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Jaad Kuujus

Medium/Technique: Basketry, Yeil Koowu (Raven's Tail) and Naaxiin (Chilkat) weaving

Location: Vancouver, British Columbia

A textile art piece created in chilkat technique, in blue, black and yellow with fringe hanging from the bottom
The Spirit of Shape, 2015-2018, Merino wool, cashmere, cedar bark, linen. Collection of the artist. Image courtesy Douglas Reynolds Gallery.

1. How would you describe your art and artistic practice?

I guess I always find my motivation goes back to how I began, and how beautiful it felt to be on the land with plants I had watched develop from their small green leaves to flowers, then growing into berries. When I learned to weave cedar it was an act of devotion to the plants on the northwest coast who provide interests and passions were really in nature and in the land.

2. How did you learn to weave in the traditions of basketry, Yeil Koowu (Raven's Tail) and Naaxiin (Chilkat)?

I was lucky to have teachers and was introduced and guided beyond my initial spark of interest in weaving by people who have carried this knowledge and devoted themselves to it, to mastering the techniques. I feel lucky to have worked with these teachers to learn the styles of Chilkat and Raven's Tail: Sherri Dick, Kerri Dick, William White, and Donna Cranmer.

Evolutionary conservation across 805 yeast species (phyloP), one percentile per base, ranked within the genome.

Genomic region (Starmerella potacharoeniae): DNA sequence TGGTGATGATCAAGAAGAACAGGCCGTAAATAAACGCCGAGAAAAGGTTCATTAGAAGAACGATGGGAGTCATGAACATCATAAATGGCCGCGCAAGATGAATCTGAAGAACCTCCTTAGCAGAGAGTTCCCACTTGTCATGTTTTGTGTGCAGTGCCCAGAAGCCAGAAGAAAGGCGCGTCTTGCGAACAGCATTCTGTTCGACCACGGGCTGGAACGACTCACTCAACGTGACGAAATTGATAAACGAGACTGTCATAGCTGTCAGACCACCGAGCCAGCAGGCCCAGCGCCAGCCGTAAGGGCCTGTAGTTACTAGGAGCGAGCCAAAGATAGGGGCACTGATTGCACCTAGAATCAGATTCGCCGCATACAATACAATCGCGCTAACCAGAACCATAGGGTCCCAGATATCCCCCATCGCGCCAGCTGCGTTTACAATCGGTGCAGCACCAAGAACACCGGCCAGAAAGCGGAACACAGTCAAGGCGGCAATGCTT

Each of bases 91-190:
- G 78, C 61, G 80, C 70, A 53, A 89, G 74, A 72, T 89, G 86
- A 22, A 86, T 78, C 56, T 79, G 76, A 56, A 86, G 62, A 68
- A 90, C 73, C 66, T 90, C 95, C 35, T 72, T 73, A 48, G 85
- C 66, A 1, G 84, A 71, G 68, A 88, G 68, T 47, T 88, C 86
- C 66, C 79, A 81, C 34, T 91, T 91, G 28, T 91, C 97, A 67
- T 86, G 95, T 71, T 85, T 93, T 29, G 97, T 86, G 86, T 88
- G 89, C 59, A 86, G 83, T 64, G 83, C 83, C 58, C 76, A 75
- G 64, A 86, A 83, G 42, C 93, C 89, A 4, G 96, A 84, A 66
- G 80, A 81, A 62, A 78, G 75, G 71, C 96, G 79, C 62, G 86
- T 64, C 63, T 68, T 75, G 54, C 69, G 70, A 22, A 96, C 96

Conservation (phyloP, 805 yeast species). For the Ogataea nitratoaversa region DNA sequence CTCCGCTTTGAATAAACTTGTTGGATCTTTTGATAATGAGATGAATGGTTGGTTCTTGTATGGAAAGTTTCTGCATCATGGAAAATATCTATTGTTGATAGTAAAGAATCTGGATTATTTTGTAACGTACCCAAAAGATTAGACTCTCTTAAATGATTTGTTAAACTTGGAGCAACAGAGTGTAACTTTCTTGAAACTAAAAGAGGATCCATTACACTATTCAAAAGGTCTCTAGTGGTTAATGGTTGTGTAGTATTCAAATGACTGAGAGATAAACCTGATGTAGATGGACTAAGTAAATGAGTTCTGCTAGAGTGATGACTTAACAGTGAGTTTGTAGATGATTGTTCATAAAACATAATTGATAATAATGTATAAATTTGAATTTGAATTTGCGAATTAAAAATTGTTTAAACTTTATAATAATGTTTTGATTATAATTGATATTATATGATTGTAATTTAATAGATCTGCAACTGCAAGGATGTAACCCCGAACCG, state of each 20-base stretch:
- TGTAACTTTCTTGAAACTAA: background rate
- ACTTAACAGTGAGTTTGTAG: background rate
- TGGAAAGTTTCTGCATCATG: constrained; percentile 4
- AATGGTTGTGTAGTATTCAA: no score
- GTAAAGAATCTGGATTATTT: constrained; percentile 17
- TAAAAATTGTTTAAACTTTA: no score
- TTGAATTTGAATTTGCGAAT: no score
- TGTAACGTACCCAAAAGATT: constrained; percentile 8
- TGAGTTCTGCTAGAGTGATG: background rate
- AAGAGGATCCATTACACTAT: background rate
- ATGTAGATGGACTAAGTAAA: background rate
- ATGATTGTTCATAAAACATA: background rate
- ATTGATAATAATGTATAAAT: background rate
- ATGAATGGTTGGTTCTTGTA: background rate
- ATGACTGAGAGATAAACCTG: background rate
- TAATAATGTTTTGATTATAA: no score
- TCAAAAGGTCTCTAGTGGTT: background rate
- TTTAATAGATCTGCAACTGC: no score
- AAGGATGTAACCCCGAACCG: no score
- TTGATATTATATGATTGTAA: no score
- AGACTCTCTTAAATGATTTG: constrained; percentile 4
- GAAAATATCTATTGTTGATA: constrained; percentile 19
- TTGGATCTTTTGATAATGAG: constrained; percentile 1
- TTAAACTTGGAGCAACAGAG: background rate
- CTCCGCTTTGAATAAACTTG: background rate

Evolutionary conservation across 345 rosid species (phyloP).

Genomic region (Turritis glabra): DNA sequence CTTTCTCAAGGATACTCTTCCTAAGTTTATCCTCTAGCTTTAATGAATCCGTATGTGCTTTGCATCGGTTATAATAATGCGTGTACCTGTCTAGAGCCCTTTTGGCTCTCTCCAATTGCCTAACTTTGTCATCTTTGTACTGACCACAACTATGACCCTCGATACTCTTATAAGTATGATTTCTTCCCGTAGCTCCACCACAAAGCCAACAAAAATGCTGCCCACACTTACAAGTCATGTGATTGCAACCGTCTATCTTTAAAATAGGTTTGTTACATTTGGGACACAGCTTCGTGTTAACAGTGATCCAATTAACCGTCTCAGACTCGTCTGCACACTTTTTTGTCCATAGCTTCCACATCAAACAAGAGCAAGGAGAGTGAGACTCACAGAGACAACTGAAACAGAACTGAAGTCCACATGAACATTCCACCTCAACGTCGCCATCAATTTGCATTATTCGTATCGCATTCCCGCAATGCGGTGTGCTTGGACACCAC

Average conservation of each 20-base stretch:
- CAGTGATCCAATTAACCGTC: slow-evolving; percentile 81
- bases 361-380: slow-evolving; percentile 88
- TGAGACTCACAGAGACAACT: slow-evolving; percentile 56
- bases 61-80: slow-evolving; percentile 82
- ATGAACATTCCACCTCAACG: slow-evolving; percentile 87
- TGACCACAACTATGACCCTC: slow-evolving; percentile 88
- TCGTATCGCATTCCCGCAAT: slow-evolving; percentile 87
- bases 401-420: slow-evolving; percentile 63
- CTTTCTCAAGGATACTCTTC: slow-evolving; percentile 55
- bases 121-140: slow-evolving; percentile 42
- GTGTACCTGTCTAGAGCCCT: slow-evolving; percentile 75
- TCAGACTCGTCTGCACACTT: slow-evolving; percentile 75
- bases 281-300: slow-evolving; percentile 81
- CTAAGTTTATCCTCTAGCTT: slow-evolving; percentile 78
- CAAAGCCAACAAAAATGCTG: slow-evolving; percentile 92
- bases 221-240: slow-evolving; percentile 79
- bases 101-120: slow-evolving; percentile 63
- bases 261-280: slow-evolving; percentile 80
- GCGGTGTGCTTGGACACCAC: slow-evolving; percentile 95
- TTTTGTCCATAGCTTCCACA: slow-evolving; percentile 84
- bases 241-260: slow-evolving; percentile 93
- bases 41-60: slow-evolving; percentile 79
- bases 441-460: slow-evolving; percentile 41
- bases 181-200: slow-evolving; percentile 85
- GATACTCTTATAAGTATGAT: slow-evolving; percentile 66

Left to right: One Does Not Exist Without The Other, 2017, yellow cedar bark, acrylic paint. Sculpin design and painting by Jay Simeon. Image courtesy Douglas Reynolds Gallery // T'lina, 2011, merino wool, beaver fur, leather. Collection of Chief Skil Hiilans. Kenji Negai photo // She Came Up Really Fast, 2012, merino wool, cashmere, yellow cedar bark. Kenji Negai photo.

3. Where do you find inspiration for your work?